Reclamation specialists are hard at work in a remote area of northeastern Alberta, preparing sites to plant 80,000 trees in 2012 as part of a plan to restore woodland caribou habitat.
“This is the first phase of a five-year restoration plan we’ve developed for the Algar region,” explains Jeremy Reid, environmental specialist with Nexen and OSLI’s Land Stewardship Working Group (LSWG).
As part of this phase, equipment is used to prepare sites to assist tree growth over about 80 kilometres of linear disturbance. Linear disturbances cause forest fragmentation that disrupts caribou habitat and
allows predators easier access to the animals.
Reid explains that lessons learned from a number of LSWG projects will be used in the Algar restoration project, including winter wetland planting, Faster Forests, and Landscape Ecological Assessment and Planning (LEAP) — a project that allows OSLI to model the future forest including restored areas.
Since Algar consists largely of bogs and fens, some of the planting will be completed in the winter months using planting techniques OSLI successfully tested last year in collaboration with the Alberta government. Conventional planting will follow in the summer.
“The Algar region is where some of the tools we’ve developed will be used on the ground and on a larger scale,” says Reid. “We will be using the lessons we’ve learned to restore habitat for a threatened species — taking our level of land stewardship well above the regulatory requirement.”
The work is made possible due to the co-operation of oil sands developer, Canadian Natural Resources Limited (CNRL). CNRL has allowed OSLI to use the access they have created to transport heavy machinery required for site preparation.
“Algar is a very remote area and access is quite difficult. We really couldn’t have moved ahead so quickly and efficiently without the co-operation of CNRL.”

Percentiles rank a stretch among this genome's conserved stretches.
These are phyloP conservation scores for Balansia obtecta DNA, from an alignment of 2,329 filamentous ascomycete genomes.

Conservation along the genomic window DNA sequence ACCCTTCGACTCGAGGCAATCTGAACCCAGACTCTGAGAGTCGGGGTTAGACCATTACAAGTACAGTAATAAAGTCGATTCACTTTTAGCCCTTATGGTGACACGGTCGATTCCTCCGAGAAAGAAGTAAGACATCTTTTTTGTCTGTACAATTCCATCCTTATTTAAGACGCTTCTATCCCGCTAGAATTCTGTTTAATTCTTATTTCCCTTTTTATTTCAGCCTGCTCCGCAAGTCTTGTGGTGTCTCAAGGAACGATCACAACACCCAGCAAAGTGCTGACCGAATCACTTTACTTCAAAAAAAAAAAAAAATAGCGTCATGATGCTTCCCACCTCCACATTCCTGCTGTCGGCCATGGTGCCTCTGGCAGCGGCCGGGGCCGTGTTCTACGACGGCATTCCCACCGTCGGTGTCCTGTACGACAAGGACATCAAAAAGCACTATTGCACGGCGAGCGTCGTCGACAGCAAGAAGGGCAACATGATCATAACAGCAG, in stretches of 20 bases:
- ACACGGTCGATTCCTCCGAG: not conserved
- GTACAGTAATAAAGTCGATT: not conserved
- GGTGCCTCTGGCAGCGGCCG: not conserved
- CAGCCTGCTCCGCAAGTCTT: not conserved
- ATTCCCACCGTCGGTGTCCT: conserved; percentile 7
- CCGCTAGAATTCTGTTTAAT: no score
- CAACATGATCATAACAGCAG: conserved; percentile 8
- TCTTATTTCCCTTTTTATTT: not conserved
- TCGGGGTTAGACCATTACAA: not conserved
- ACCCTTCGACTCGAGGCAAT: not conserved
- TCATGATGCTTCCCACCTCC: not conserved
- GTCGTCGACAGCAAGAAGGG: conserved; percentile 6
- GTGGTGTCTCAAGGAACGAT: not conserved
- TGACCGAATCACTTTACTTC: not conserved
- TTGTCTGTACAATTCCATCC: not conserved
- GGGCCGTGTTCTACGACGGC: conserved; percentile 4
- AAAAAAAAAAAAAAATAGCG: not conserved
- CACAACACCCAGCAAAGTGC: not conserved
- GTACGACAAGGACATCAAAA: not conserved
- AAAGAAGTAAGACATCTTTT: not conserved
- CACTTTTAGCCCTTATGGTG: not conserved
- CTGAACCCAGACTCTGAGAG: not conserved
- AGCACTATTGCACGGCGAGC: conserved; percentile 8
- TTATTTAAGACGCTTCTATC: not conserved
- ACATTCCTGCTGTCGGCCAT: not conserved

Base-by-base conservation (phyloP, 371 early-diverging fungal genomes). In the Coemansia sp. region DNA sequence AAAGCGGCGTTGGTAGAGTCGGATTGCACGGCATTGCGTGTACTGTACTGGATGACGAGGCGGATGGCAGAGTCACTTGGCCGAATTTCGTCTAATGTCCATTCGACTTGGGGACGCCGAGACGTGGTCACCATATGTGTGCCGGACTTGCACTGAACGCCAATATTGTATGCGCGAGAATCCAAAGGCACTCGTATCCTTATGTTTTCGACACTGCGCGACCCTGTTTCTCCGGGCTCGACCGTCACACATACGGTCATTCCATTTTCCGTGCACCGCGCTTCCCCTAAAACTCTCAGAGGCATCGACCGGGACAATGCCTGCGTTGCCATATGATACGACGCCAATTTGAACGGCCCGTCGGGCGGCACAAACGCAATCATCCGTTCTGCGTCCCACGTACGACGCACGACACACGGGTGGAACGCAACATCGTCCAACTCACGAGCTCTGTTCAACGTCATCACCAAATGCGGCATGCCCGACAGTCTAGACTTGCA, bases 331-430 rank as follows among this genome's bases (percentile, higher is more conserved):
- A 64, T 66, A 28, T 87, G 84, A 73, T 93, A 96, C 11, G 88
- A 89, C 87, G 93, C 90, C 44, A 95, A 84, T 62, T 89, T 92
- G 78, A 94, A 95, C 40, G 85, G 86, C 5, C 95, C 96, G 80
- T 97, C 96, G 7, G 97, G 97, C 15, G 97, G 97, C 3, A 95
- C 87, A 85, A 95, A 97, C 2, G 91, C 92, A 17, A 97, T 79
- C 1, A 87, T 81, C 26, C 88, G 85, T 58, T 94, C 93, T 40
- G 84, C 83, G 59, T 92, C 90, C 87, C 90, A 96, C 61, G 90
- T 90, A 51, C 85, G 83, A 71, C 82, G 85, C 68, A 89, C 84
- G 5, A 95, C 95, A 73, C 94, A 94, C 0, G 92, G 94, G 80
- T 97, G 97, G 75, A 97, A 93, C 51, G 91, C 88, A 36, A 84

Algar is located in the Lower Athabasca region, west of Highway 63 and southwest of Fort McMurray. Although no OSLI company has worked in the region, historical oil and gas disturbances that have been reclaimed to previous standards provided an opportunity for OSLI to reclaim to a higher standard and achieve ecological objectives. OSLI has taken on the Algar opportunity to pilot this restoration work as part of its regional approach to restoring habitat for woodland caribou.
The area of the Algar region targeted for reclamation is 570 square kilometers, which has 20 square kilometres of land disturbance. The area spans six townships along the Athabasca River, southwest of Fort McMurray.
Located in the southern Lower Athabasca region, the Algar region is host to one of the seven woodland caribou herds of the East Side Athabasca River (ESAR) caribou range.
Woodland caribou are designated as “threatened” under Alberta’s Wildlife Act and Canada’s Species at Risk Act. The federal and provincial governments define threatened as “a species likely to become endangered if limiting factors are not reversed.”